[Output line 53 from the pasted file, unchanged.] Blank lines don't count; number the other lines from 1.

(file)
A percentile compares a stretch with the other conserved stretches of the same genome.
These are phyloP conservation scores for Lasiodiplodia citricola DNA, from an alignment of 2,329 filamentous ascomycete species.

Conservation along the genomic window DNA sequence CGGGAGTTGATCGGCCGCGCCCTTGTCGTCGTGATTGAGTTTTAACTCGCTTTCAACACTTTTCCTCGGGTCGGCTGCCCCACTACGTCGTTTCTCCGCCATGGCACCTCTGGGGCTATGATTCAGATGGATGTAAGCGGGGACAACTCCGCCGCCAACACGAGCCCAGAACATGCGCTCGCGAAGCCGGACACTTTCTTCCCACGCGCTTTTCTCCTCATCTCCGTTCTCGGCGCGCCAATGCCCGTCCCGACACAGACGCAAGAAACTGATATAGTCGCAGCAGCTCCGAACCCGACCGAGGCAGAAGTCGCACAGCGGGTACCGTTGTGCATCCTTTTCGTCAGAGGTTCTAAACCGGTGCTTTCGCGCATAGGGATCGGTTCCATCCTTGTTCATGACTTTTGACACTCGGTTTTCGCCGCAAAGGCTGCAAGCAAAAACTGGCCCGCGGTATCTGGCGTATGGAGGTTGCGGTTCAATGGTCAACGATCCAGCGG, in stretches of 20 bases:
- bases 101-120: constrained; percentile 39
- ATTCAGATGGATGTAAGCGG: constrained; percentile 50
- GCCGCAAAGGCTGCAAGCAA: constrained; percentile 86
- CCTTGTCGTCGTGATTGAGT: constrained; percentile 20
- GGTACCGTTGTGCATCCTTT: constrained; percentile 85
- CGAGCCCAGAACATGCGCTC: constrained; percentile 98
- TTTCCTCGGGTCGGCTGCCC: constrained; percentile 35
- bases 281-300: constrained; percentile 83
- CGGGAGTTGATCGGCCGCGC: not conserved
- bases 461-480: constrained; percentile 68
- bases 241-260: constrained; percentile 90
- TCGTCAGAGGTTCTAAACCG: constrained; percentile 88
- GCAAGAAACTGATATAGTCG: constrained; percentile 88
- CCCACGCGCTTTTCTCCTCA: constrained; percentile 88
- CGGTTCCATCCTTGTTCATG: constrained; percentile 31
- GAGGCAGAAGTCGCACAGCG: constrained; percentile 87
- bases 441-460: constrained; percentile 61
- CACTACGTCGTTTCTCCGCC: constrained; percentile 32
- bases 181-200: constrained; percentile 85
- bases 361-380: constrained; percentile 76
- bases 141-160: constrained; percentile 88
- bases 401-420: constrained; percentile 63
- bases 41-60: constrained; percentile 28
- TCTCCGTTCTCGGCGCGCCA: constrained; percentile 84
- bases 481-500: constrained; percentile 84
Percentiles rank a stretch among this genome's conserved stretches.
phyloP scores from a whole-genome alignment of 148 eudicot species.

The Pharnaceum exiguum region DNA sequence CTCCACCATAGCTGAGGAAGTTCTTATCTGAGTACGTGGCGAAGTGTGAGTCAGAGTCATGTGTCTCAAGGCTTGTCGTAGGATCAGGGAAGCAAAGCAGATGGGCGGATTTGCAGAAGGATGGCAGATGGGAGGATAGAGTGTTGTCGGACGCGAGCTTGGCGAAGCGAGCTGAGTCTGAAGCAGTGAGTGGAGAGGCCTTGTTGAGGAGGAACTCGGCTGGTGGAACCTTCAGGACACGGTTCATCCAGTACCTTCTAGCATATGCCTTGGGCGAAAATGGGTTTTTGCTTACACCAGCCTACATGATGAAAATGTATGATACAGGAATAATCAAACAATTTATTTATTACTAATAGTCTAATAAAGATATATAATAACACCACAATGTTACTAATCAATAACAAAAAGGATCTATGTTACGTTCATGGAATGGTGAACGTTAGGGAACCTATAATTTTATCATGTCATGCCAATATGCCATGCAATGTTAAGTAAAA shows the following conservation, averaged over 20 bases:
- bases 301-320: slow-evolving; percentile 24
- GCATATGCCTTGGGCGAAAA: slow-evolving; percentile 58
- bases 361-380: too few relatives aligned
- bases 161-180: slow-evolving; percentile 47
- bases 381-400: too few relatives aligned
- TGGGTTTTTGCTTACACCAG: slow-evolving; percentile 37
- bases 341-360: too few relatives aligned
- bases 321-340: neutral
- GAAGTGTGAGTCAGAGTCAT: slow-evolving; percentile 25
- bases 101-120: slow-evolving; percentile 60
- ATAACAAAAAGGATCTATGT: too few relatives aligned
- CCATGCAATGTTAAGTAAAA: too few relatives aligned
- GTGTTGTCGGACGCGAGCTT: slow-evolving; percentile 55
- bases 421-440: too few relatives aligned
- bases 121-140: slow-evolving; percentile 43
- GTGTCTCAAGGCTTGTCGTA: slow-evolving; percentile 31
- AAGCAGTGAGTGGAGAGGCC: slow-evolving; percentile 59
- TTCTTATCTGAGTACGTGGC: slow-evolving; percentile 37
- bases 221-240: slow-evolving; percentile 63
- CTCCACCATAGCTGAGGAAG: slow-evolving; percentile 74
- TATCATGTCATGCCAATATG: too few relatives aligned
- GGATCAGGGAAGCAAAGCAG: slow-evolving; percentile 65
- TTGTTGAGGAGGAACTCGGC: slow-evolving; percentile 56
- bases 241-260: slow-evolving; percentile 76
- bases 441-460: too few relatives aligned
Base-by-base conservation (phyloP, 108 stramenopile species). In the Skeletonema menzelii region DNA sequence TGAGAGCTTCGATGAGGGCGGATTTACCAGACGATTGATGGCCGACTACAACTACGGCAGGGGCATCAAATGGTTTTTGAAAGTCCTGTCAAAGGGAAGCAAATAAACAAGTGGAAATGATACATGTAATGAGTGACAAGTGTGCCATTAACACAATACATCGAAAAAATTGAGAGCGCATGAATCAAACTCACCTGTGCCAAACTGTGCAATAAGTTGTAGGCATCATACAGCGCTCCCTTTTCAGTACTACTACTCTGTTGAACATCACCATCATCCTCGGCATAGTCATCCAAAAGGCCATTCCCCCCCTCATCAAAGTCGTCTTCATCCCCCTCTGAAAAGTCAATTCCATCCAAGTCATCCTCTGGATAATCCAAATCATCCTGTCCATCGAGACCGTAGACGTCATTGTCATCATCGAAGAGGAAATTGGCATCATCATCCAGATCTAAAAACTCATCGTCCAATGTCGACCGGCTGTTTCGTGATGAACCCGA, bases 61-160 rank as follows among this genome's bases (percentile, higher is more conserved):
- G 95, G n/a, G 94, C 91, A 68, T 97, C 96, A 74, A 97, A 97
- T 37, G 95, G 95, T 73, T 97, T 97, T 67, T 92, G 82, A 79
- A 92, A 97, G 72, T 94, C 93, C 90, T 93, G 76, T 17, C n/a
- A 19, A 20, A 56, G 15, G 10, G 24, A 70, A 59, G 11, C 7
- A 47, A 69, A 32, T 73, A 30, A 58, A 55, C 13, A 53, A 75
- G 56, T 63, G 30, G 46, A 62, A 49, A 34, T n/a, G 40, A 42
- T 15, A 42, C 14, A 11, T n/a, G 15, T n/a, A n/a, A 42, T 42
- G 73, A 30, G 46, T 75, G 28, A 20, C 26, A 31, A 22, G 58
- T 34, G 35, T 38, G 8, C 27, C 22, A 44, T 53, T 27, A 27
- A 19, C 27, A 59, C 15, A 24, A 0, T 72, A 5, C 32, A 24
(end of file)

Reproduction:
- GGATCAGGGAAGCAAAGCAG: slow-evolving; percentile 65